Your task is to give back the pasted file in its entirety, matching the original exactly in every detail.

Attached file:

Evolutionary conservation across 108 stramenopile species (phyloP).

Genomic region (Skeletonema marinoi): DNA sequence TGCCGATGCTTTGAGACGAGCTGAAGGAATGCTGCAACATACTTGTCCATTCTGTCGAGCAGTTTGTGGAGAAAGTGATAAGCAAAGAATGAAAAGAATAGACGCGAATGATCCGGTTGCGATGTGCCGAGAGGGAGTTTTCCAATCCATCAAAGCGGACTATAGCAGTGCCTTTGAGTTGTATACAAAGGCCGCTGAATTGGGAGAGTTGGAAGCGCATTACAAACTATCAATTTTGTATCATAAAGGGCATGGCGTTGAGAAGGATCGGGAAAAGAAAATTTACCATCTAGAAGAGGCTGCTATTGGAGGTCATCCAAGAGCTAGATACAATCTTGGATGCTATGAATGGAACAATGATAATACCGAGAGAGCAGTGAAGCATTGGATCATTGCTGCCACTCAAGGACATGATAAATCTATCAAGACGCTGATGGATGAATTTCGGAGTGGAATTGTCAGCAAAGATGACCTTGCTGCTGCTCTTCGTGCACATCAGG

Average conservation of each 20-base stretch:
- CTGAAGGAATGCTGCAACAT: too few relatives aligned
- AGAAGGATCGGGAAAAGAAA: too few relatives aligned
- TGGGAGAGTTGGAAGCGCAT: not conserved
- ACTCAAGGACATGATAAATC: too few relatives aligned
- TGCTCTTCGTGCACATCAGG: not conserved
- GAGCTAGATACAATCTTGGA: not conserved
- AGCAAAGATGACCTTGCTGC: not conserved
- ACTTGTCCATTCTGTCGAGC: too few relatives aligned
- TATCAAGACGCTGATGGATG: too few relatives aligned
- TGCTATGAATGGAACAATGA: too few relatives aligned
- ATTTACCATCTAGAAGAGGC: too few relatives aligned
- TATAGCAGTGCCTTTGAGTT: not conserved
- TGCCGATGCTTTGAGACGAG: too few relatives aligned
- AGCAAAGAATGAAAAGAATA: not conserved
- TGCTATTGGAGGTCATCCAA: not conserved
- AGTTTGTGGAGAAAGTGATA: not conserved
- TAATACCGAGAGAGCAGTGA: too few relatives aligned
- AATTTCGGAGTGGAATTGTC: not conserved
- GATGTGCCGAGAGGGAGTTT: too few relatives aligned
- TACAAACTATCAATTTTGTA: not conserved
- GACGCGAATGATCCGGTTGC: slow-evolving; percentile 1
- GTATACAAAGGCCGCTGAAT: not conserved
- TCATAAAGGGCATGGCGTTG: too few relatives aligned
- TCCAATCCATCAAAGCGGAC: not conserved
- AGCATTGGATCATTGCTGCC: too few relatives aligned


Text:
Evolutionary conservation across 108 stramenopile species (phyloP).

Genomic region (Skeletonema marinoi): DNA sequence TGCCGATGCTTTGAGACGAGCTGAAGGAATGCTGCAACATACTTGTCCATTCTGTCGAGCAGTTTGTGGAGAAAGTGATAAGCAAAGAATGAAAAGAATAGACGCGAATGATCCGGTTGCGATGTGCCGAGAGGGAGTTTTCCAATCCATCAAAGCGGACTATAGCAGTGCCTTTGAGTTGTATACAAAGGCCGCTGAATTGGGAGAGTTGGAAGCGCATTACAAACTATCAATTTTGTATCATAAAGGGCATGGCGTTGAGAAGGATCGGGAAAAGAAAATTTACCATCTAGAAGAGGCTGCTATTGGAGGTCATCCAAGAGCTAGATACAATCTTGGATGCTATGAATGGAACAATGATAATACCGAGAGAGCAGTGAAGCATTGGATCATTGCTGCCACTCAAGGACATGATAAATCTATCAAGACGCTGATGGATGAATTTCGGAGTGGAATTGTCAGCAAAGATGACCTTGCTGCTGCTCTTCGTGCACATCAGG

Average conservation of each 20-base stretch:
- CTGAAGGAATGCTGCAACAT: too few relatives aligned
- AGAAGGATCGGGAAAAGAAA: too few relatives aligned
- TGGGAGAGTTGGAAGCGCAT: not conserved
- ACTCAAGGACATGATAAATC: too few relatives aligned
- TGCTCTTCGTGCACATCAGG: not conserved
- GAGCTAGATACAATCTTGGA: not conserved
- AGCAAAGATGACCTTGCTGC: not conserved
- ACTTGTCCATTCTGTCGAGC: too few relatives aligned
- TATCAAGACGCTGATGGATG: too few relatives aligned
- TGCTATGAATGGAACAATGA: too few relatives aligned
- ATTTACCATCTAGAAGAGGC: too few relatives aligned
- TATAGCAGTGCCTTTGAGTT: not conserved
- TGCCGATGCTTTGAGACGAG: too few relatives aligned
- AGCAAAGAATGAAAAGAATA: not conserved
- TGCTATTGGAGGTCATCCAA: not conserved
- AGTTTGTGGAGAAAGTGATA: not conserved
- TAATACCGAGAGAGCAGTGA: too few relatives aligned
- AATTTCGGAGTGGAATTGTC: not conserved
- GATGTGCCGAGAGGGAGTTT: too few relatives aligned
- TACAAACTATCAATTTTGTA: not conserved
- GACGCGAATGATCCGGTTGC: slow-evolving; percentile 1
- GTATACAAAGGCCGCTGAAT: not conserved
- TCATAAAGGGCATGGCGTTG: too few relatives aligned
- TCCAATCCATCAAAGCGGAC: not conserved
- AGCATTGGATCATTGCTGCC: too few relatives aligned